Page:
The Xbox One has gone to press, and the reviews are painting a solid picture.
It's physically larger than the PS4, with an external power adapter. Instead of sharp, smooth angles, some reviewers are saying it looks more like a cable box.
"The nicest description most Polygon staff could manage for the Xbox One's silhouette is 'inoffensive.' Microsoft has created a system designed to blend into the other components of your home entertainment center, and it does that ... for better or worse."
Like the PS4, the Xbox One uses a string of digital-only ports, including HDMI input for channeling things like a cable box through the console.
Inside is a Blu-ray drive and 500GB hard disk, which will hold your games when you install them to play — a mandatory process, just like the PS4.
Microsoft isn't focusing its third gaming console solely on games, though. It's pitching Xbox One as an interactive conduit for all your entertainment — gaming, streaming, movies and television.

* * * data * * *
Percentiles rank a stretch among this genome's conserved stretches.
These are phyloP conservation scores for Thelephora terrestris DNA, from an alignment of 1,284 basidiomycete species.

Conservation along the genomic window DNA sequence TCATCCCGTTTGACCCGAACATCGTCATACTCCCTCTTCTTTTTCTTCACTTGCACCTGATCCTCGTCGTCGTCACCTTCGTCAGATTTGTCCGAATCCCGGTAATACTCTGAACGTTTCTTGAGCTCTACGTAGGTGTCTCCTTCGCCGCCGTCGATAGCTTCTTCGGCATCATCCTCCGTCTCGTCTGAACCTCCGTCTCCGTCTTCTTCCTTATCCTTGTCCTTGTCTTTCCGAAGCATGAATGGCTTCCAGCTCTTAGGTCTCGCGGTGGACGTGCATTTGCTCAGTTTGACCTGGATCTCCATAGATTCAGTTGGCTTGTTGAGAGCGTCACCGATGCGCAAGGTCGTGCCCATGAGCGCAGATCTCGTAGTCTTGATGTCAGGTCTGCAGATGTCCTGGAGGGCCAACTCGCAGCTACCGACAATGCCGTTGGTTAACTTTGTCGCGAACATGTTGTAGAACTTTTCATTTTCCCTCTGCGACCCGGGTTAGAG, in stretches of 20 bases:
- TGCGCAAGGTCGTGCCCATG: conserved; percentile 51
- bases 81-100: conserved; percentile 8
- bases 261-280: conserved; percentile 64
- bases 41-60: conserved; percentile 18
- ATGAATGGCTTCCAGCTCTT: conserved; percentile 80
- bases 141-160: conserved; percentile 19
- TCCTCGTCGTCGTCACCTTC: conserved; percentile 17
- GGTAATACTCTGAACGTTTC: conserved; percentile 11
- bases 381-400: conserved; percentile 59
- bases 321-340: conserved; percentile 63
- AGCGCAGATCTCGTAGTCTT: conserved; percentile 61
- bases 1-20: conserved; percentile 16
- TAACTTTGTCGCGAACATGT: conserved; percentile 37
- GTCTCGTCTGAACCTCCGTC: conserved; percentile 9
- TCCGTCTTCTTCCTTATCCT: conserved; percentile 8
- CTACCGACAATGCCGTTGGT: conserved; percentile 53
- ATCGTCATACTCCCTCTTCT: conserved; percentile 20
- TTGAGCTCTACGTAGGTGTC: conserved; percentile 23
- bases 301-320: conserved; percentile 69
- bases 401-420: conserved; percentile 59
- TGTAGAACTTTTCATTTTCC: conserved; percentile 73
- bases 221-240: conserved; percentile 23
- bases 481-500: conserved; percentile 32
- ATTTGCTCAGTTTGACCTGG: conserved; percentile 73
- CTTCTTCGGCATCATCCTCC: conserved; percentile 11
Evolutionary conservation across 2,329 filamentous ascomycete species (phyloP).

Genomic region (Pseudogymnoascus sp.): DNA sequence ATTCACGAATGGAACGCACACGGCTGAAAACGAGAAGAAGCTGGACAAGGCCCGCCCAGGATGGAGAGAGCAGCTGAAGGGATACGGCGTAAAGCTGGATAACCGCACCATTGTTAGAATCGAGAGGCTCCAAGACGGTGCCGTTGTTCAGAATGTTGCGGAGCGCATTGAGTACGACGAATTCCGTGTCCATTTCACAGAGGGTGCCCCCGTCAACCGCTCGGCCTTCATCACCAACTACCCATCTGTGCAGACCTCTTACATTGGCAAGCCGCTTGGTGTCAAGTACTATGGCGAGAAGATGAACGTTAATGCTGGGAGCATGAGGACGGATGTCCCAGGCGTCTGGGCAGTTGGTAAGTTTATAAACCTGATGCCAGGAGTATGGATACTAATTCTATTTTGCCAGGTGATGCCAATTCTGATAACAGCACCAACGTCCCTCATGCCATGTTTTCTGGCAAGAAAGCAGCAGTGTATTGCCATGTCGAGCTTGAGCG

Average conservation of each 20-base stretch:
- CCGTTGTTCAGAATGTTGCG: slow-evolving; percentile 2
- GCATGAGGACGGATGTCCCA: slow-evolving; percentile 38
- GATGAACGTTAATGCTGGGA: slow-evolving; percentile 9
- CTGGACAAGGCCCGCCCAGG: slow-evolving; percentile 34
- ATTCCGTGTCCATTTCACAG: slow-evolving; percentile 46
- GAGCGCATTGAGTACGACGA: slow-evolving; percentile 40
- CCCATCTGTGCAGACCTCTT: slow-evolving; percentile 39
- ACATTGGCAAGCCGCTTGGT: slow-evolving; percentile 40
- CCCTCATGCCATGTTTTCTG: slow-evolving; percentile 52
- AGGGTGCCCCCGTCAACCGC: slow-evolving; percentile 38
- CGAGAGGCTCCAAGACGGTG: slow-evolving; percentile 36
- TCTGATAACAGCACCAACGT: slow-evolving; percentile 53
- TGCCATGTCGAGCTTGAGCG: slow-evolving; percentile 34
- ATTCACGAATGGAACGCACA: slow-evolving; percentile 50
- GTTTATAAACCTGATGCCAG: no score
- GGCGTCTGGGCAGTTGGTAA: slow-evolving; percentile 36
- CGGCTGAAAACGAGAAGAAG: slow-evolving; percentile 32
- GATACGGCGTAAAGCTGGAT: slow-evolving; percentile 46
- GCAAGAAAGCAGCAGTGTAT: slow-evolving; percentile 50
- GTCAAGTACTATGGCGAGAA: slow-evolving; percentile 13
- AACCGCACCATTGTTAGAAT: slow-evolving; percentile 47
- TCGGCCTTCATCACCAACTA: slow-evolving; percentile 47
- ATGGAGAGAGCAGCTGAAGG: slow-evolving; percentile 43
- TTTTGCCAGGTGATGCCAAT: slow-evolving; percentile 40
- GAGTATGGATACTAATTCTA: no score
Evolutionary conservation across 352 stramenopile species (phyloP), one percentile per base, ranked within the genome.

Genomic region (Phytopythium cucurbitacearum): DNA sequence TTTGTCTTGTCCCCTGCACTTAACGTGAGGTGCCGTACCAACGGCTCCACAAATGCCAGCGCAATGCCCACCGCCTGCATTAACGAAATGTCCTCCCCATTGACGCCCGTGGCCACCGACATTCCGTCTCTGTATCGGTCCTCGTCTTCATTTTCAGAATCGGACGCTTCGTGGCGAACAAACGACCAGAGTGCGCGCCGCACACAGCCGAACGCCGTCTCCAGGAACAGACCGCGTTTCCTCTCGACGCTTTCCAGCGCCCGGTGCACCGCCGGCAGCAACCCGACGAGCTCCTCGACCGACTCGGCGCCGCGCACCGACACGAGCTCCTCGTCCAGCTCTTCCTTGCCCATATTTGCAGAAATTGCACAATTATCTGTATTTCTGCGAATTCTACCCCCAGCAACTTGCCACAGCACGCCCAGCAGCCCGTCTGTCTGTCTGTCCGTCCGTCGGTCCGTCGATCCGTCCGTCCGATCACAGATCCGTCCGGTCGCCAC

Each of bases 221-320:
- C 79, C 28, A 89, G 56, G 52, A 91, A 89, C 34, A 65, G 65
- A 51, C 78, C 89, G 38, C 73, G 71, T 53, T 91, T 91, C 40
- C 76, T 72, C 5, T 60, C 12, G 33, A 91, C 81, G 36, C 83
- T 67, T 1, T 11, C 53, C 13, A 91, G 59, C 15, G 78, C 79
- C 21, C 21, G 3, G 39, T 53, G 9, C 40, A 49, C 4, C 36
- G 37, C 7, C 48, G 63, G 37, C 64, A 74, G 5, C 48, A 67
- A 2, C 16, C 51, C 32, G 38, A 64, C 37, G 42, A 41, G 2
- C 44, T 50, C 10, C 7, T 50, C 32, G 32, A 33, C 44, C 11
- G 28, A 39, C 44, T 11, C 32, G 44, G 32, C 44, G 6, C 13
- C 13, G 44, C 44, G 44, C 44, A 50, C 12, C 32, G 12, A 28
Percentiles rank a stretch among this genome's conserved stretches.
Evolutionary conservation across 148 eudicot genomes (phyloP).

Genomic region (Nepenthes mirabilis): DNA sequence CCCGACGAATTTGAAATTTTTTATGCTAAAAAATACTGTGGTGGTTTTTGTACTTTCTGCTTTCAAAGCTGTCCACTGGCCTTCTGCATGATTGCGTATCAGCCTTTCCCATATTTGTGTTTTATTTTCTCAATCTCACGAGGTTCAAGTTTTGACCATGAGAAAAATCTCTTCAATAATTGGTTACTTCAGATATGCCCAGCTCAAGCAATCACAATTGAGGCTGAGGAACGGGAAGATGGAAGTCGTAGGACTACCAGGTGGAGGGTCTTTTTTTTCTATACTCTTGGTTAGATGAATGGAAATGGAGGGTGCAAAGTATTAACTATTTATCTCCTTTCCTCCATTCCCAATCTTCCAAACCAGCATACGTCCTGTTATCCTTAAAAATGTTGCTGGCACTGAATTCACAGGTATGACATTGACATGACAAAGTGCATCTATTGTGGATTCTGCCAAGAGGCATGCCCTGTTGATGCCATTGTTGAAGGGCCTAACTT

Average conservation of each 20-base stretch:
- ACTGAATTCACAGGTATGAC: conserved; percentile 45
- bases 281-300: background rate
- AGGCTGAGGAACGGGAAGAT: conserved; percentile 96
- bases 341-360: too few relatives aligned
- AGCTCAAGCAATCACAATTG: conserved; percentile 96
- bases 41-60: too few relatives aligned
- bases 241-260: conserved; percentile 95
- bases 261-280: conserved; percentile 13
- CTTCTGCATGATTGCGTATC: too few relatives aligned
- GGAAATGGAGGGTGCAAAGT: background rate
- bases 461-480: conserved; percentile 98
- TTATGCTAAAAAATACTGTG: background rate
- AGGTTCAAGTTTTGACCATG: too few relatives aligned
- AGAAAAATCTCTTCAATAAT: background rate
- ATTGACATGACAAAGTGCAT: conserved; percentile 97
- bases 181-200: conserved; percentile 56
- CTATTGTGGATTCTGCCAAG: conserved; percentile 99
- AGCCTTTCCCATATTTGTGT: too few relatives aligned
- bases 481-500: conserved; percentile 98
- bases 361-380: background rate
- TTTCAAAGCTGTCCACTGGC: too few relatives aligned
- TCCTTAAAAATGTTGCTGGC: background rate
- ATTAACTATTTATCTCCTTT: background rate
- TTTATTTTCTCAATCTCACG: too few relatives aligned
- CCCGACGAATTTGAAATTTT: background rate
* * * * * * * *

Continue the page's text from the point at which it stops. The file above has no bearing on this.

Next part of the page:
The Next Web sums it up nicely: calling it "a multimedia extravaganza that also plays games."
Not as much noise has been made over the revamped controller, but then, as Kotaku points out: if it isn't broken, don't fix it.
Microsoft has made incremental improvements to its already solid gamepad by increasing the accuracy of the joysticks and directional pad, adding rumble motors to the triggers, and giving it a AA battery life extending into weeks.
The Kinect camera, which comes bundled with the Xbox, taps into every part of the console's experience.
It will interpret motion controls for some games, it can be used as a position-tracking Skype camera, will recognize different users based on who's holding the controller, and works as a microphone for console voice controls. But as the Verge points out you can't have a big house or friends.
"As long as you're in a quiet, small room, the voice controls work pretty well. But if there are any other people, other noises or just any echo, it starts to get really problematic." (Via The Verge)
But what about the games? Just like the PS4, the Xbox One seems to be lagging a bit in the launch titles department. (Via Engadget)
That said, it'll have some time to build up steam over the holiday season. Microsoft will release the Xbox One on Friday, November 22 for $499.